Chief Constable Gavin Stephens writes to the Home Secretary and Policing Minister in response to their open letter on pursuing all reasonable lines of inquiry
The Rt Hon. Suella Braverman KC MP Home Secretary
The Rt Hon Chris Philp MP
Minister for Crime, Policing and Fire
29th August 2023
Dear Rt Hon. Suella Braverman KC MP, Rt Hon Chris Philp MP,
Reasonable lines of inquiry
For decades, police forces have had a duty to pursue all reasonable leads of an alleged crime. Police forces conduct thousands of successful investigations every year, ensuring that offenders are prosecuted, and victims get the justice they deserve.
The National Police Chiefs’ Council and College of Policing have worked together to update the guidance on reasonable lines of inquiry, which aims to further improve investigation standards and deliver even more consistency across forces, ultimately improving the service victims receive. This builds on great work already undertaken by officers and staff supported by new and improved training across policing, along with further sharing of best practice across England and Wales.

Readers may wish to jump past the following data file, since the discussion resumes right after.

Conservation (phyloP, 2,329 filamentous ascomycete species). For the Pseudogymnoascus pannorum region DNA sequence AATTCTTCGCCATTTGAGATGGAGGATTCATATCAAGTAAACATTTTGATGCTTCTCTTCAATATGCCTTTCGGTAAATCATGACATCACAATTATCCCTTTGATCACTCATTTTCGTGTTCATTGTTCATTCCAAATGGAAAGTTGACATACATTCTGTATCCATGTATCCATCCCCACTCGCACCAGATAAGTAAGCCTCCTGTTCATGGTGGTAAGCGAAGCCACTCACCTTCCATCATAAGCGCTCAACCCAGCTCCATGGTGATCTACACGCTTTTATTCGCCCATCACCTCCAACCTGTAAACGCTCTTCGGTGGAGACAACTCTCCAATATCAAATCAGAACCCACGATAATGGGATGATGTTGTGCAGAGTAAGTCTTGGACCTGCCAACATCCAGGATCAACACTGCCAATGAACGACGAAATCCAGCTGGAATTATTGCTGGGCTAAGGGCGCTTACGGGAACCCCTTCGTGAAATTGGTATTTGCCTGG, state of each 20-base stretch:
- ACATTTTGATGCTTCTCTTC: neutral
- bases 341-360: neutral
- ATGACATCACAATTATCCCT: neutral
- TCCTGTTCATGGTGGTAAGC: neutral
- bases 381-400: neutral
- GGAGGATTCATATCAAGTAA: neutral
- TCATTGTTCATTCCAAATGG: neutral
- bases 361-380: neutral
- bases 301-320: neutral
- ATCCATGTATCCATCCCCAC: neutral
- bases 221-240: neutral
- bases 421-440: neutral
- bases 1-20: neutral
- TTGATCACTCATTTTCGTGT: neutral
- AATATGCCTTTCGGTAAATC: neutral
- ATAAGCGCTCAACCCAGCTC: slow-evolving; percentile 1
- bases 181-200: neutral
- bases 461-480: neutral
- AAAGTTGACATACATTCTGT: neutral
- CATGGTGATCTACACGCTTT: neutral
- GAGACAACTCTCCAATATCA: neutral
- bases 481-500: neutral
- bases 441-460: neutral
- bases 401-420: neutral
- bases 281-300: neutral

The complexity of crime has increased in recent years and new emerging technology has provided police with additional leads that have greatly assisted investigations by using video images from doorbells, CCTV and dashcam footage. We are also continuously learning, including from publicly available 999 performance data to improve the speed at which emergency calls are answered so we can deliver the fastest possible response.
However, growing demand as well as the increasing and changing nature of crime means consistency across forces varies and approximately 21 of 43 forces still have less officers than in 2010. It is therefore right that Police Chiefs have operational independence and are responsible for making difficult decisions around how best to respond to the breadth of priorities of local communities.